City College announces new scholarship for EAS students

The City College of New York is pleased to announce a major gift by Ruth Sragow Newhouse to establish the Henry Newhouse Scholarship Fund. The new Fund will support qualified undergraduate or graduate students majoring in earth and atmospheric sciences at the College.

Recipients of scholarships from the Fund will be determined by the EAS Department’s Scholarship Committee. While the awards are predominantly merit-based, the criteria will also take students’ circumstances and backgrounds into account. 

“We are very grateful for this gift, which is, by far, the biggest one ever received by the Department of Earth and Atmospheric Sciences,” said Department Chair Dr. Pengfei Zhang. “Most of our students work long hours, in addition to their schoolwork, to support themselves and their families. This gift will relieve some of that financial pressure by allowing them to stay in school without interruption, enabling them to concentrate on their studies.”

Henry Newhouse (1937-2006) was born in the British mandate of Palestine and emigrated to the United States with his family in 1947. While attending New York City public schools, young Henry became fascinated with weather forecasting by reading the weather maps in the newspaper and watching local TV weatherman Tex Antoine. Receiving a Regents’ Scholarship, he began his lifelong involvement with City College as an engineering major, but soon switched to meteorology and earned his degree in 1959. 

“He was very grateful to City College,” said Sarita Sragow, his sister-in-law. “He remained an active member of the College’s Alumni Association.”

Newhouse held a number of positions over his long and varied career, including stints with the National Oceanic and Atmospheric Administration, the New York Weather Bureau, and the National Weather Service in Washington. While at the NWS, he indulged his interest in lightning by publishing a paper, “Lightning Detection Systems,” in the National Weather Digest. He also managed to find the time to earn a master’s degree in public administration from American University in 1970.

That year, he married musicologist Ruth Sragow, a doctoral candidate who chose to spend her professional life teaching music to Washington-area Jewish day school students despite having the credentials to teach at the college level. She died in September 2020, making this bequest in her late husband’s memory.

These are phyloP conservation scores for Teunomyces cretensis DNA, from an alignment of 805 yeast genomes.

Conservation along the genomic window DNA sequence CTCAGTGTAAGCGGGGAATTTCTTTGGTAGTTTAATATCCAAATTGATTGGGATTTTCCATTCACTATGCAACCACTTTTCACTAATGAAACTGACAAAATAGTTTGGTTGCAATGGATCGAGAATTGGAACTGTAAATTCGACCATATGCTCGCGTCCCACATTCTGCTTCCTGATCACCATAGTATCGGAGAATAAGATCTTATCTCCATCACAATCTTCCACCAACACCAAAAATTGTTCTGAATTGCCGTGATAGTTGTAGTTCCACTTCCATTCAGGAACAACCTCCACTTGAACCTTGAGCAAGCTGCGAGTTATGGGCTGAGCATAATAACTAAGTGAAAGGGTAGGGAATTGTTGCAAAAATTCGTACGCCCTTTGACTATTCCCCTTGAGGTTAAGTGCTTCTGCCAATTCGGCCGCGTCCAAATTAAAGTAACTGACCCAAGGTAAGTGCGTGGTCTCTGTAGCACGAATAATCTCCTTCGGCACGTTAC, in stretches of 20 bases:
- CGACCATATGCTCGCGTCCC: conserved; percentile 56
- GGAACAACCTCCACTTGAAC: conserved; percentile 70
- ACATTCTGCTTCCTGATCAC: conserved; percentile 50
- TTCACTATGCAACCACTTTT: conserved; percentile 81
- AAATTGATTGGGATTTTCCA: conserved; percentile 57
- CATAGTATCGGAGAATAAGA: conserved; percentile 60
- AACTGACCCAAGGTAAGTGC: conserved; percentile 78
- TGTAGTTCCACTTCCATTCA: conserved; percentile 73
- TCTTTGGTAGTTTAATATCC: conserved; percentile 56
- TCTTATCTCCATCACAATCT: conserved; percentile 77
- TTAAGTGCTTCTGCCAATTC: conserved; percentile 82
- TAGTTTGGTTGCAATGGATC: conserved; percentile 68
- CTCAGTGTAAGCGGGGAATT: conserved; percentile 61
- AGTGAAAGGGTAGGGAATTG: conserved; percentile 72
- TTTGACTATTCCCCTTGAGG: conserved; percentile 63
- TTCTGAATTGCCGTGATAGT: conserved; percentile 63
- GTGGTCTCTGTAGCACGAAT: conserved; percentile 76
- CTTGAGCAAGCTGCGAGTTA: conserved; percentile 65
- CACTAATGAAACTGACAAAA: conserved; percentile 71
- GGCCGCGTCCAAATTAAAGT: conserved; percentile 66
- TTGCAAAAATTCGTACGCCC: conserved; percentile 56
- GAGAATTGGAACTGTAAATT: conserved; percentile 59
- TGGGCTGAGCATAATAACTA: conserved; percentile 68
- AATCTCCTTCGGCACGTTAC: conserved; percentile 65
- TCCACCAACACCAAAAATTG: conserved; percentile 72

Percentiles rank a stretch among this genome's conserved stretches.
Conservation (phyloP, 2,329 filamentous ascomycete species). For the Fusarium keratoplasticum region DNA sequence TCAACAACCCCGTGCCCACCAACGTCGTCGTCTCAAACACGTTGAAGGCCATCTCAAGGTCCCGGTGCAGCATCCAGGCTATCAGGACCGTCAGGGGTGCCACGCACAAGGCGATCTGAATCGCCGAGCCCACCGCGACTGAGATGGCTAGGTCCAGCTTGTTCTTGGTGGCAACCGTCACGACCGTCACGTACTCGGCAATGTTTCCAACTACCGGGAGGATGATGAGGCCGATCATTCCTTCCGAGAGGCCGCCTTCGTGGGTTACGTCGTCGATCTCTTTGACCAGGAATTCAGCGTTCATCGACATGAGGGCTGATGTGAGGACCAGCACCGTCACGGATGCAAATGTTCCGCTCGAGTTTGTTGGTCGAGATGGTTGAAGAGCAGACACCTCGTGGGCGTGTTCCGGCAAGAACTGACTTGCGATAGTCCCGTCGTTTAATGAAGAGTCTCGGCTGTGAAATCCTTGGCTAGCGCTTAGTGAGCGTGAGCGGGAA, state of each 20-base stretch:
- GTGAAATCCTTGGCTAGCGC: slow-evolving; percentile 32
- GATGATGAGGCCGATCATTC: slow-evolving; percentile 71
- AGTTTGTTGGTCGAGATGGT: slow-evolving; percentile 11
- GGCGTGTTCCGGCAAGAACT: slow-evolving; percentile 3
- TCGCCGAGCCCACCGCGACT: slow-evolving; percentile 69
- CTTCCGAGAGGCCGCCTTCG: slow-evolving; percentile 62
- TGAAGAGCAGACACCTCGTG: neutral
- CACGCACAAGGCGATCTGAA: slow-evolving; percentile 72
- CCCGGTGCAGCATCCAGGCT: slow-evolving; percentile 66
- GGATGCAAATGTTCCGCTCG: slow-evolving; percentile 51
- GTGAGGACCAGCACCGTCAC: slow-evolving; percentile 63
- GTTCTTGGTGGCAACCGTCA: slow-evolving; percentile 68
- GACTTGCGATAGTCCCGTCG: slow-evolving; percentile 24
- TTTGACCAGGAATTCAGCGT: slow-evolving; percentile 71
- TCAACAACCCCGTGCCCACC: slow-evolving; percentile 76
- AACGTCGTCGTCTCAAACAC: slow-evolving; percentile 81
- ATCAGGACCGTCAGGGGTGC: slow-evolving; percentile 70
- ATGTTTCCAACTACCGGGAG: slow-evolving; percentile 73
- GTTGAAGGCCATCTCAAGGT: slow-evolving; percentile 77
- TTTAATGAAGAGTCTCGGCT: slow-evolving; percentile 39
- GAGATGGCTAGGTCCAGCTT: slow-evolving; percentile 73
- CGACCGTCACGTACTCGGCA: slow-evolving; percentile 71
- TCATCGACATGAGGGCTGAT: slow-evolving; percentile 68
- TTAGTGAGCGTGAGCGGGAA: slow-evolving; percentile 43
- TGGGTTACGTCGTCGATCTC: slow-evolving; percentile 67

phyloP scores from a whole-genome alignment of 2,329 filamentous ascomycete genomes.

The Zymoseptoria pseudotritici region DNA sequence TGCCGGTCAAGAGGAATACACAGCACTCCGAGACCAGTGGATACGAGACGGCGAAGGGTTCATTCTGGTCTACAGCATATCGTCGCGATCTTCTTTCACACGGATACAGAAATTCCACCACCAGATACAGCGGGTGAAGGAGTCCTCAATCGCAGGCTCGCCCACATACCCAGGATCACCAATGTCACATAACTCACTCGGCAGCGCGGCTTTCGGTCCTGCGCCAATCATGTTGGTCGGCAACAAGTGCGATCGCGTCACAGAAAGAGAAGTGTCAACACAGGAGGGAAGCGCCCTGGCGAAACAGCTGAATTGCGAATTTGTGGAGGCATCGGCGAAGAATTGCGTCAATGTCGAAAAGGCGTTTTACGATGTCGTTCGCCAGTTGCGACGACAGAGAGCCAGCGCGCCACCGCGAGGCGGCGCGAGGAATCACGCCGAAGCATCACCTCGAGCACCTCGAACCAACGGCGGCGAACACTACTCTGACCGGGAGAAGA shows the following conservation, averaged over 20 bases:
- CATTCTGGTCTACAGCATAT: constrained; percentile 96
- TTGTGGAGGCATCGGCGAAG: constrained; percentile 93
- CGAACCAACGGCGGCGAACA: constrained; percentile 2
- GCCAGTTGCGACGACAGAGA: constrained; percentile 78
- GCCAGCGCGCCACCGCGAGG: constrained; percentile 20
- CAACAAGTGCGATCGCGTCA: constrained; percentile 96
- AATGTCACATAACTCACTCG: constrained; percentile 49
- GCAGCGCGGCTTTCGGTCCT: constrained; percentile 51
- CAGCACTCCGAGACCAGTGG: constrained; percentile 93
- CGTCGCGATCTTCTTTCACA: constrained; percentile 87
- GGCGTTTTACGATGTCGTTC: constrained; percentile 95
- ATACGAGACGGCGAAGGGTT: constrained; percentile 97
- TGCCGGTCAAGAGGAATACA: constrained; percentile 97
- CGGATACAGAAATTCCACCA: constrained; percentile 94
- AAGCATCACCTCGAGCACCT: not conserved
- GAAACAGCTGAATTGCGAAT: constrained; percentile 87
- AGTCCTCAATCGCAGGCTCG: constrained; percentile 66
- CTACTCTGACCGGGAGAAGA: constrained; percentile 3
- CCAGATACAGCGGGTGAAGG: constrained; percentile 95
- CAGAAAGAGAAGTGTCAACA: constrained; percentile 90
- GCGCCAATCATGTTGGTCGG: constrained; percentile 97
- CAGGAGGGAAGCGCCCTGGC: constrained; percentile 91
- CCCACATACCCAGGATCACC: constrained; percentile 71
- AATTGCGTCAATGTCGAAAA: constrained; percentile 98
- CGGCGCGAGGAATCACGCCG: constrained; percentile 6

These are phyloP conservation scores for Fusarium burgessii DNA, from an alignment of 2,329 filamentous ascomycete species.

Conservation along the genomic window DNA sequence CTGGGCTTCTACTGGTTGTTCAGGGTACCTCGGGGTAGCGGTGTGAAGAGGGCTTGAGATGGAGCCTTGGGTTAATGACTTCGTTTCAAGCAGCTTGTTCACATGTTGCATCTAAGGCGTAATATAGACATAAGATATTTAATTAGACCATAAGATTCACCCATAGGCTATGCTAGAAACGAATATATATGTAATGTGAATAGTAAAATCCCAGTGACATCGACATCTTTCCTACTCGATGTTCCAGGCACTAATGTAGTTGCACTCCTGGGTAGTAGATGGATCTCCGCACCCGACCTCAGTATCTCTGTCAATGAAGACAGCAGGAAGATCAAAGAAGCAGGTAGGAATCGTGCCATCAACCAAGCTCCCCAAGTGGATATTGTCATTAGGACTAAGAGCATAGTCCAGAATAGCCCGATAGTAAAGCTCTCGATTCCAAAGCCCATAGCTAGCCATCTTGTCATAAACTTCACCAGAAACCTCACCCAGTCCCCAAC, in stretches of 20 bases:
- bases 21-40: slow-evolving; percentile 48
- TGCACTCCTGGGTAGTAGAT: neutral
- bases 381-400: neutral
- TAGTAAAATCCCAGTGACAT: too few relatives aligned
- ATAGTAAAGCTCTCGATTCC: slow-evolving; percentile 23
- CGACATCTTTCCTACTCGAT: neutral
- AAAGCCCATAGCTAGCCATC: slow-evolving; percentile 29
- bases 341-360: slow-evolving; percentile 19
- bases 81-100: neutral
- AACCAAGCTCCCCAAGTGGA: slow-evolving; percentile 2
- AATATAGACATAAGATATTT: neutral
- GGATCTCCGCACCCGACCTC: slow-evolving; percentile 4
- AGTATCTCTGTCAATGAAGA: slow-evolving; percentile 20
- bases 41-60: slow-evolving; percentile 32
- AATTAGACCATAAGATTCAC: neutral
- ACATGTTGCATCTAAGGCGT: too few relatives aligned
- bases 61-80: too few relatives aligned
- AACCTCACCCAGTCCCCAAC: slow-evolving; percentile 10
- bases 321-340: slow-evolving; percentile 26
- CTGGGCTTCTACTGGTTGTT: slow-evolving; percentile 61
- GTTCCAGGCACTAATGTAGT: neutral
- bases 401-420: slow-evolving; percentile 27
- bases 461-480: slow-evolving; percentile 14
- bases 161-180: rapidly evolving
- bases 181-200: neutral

“She was a very charitable person,” said Dan Sragow, her brother. “She made this bequest because she loved her husband. She described him as a gentle man, who took meticulous care of everyone and everything.” 

“This gift is a testament to Henry Newhouse’s lifelong love of City College, which was more than matched by Ruth Sragow Newhouse’s love for her husband,” said Vice President for Institutional Advancement and Communications Dee Dee Mozeleski, who is also the executive director of The Foundation for City College Inc. “We are honored to establish this scholarship fund in his memory, confident in the knowledge that it will allow generations of students to pursue their interest in the field of earth and atmospheric sciences, just as a young Henry Newhouse was able to do.”

About the City College of New York
Since 1847, The City College of New York has provided a high-quality and affordable education to generations of New Yorkers in a wide variety of disciplines. CCNY embraces its position at the forefront of social change. It is ranked #1 by the Harvard-based Opportunity Insights out of 369 selective public colleges in the United States on the overall mobility index. This measure reflects both access and outcomes, representing the likelihood that a student at CCNY can move up two or more income quintiles. In addition, the Center for World University Rankings places CCNY in the top 1.8% of universities worldwide in terms of academic excellence. Labor analytics firm Emsi puts at $1.9 billion CCNY’s annual economic impact on the regional economy (5 boroughs and 5 adjacent counties) and quantifies the “for dollar” return on investment to students, taxpayers and society. At City College, more than 16,000 students pursue undergraduate and graduate degrees in eight schools and divisions, driven by significant funded research, creativity and scholarship. CCNY is as diverse, dynamic and visionary as New York City itself. View CCNY Media Kit.

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